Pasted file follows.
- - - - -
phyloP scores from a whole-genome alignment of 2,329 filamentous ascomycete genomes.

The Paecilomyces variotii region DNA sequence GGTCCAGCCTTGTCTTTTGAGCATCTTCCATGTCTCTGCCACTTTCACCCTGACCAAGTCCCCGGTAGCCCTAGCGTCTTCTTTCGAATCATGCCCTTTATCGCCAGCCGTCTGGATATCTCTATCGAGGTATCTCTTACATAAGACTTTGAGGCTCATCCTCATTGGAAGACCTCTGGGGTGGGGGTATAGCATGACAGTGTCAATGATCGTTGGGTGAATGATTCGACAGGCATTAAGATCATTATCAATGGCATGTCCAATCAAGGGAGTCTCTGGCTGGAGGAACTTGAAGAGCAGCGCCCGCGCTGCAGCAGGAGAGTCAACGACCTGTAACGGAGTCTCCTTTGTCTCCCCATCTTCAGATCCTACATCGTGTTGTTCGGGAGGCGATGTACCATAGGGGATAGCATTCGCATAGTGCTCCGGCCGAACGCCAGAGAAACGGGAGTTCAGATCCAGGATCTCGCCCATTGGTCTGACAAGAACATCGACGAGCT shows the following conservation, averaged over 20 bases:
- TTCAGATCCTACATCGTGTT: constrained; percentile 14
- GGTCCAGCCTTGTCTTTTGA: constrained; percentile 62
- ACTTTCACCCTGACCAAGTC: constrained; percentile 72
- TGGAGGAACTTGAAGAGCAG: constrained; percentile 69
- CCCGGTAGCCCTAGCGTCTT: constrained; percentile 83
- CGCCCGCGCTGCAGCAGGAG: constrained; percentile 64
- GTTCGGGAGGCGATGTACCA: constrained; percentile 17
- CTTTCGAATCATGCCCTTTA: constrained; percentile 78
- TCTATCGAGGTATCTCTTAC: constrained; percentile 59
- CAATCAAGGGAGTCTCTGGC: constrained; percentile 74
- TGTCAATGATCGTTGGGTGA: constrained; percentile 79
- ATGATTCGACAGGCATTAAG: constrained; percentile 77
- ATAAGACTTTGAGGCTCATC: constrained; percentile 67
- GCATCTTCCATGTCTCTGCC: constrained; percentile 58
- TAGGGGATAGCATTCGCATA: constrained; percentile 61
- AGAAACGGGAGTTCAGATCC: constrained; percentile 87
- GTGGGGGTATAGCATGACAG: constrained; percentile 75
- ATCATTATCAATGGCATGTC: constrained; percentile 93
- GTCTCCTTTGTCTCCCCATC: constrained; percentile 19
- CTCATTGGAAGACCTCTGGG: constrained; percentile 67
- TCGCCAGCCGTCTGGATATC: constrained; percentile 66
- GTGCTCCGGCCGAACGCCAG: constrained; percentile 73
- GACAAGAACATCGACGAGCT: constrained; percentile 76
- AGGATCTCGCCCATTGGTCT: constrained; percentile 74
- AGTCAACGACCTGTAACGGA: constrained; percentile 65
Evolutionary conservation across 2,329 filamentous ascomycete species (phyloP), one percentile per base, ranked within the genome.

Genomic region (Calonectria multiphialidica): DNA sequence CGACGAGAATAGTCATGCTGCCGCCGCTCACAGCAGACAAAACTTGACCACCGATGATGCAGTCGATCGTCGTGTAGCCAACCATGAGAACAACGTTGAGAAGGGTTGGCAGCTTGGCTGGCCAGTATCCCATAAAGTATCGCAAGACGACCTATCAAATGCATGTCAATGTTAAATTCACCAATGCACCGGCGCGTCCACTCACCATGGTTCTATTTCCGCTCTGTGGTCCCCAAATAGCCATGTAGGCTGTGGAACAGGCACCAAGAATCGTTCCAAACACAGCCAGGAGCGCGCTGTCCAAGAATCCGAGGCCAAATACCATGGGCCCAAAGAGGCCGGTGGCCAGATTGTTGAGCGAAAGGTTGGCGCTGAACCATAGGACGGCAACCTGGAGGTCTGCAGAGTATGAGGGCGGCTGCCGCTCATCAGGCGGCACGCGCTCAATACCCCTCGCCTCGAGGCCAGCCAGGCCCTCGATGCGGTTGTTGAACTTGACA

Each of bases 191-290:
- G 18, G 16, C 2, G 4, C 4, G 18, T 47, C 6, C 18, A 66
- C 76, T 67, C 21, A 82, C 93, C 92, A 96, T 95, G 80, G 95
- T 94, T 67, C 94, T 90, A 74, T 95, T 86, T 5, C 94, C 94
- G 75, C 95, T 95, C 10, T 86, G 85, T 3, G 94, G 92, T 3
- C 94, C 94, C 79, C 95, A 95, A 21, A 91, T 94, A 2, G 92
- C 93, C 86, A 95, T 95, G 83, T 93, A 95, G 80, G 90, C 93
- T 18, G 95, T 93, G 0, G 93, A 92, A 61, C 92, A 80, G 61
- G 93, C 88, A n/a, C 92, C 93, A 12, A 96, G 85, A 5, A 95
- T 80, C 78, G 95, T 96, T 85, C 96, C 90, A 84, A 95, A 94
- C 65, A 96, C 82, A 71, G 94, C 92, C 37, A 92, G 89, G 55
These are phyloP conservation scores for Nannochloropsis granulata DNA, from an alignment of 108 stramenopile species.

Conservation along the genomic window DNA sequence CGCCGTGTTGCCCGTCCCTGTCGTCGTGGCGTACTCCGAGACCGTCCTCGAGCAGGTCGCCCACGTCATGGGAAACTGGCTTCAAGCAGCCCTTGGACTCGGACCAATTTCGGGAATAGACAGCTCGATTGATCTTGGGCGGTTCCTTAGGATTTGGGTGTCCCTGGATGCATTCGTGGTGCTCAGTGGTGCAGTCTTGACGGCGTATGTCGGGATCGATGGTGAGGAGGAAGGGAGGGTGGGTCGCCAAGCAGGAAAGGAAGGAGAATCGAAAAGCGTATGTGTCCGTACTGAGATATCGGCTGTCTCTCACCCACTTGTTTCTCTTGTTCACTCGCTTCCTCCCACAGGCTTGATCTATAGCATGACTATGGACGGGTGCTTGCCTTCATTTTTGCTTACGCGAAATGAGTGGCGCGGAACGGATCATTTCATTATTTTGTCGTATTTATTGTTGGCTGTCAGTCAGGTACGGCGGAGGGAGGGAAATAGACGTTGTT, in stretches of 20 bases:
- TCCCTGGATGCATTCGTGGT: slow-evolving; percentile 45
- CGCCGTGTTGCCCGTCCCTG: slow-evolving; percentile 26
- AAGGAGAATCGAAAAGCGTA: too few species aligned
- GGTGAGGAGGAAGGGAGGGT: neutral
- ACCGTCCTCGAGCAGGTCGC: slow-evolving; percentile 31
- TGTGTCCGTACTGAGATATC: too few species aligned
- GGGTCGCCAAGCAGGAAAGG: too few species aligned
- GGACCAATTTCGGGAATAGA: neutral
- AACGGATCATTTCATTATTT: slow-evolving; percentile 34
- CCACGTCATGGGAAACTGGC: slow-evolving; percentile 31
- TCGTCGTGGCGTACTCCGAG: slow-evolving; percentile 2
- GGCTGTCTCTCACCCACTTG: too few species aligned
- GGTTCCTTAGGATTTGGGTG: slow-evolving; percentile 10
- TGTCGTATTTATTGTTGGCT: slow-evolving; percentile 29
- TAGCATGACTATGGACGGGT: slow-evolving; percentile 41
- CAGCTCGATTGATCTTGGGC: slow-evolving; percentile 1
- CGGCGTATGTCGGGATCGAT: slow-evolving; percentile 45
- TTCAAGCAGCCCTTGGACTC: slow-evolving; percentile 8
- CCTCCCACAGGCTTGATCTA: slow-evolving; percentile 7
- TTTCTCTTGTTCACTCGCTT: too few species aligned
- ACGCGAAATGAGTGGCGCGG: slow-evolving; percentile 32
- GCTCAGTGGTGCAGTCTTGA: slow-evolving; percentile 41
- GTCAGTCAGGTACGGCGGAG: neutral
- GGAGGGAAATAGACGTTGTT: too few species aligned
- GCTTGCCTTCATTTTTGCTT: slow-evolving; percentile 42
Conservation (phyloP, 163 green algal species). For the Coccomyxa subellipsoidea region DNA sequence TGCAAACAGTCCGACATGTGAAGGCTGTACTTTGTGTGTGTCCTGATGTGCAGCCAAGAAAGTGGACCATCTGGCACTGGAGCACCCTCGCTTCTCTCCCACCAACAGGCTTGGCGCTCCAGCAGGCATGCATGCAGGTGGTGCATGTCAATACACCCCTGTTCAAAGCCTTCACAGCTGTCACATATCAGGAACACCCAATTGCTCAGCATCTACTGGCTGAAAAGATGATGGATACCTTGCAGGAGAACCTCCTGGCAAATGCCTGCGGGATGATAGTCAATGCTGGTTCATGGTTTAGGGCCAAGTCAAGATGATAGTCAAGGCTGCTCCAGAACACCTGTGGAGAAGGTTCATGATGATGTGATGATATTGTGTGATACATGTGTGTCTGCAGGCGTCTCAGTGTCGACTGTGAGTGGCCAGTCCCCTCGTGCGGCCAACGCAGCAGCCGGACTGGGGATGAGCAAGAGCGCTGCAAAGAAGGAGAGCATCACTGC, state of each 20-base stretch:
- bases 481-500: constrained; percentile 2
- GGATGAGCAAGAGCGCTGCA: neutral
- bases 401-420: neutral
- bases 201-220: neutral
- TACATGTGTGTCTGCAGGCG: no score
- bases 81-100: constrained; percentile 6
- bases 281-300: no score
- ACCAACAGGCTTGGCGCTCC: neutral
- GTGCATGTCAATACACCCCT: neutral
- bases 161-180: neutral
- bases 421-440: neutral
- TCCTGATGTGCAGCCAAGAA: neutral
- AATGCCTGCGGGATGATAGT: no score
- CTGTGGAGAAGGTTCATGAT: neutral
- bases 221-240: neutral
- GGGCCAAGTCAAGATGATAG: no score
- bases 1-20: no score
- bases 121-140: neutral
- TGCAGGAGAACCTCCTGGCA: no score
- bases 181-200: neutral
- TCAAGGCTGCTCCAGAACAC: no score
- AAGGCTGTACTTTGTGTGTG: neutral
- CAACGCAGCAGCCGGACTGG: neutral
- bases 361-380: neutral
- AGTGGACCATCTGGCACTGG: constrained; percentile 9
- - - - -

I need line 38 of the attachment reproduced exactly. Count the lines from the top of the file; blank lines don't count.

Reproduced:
- G 93, C 88, A n/a, C 92, C 93, A 12, A 96, G 85, A 5, A 95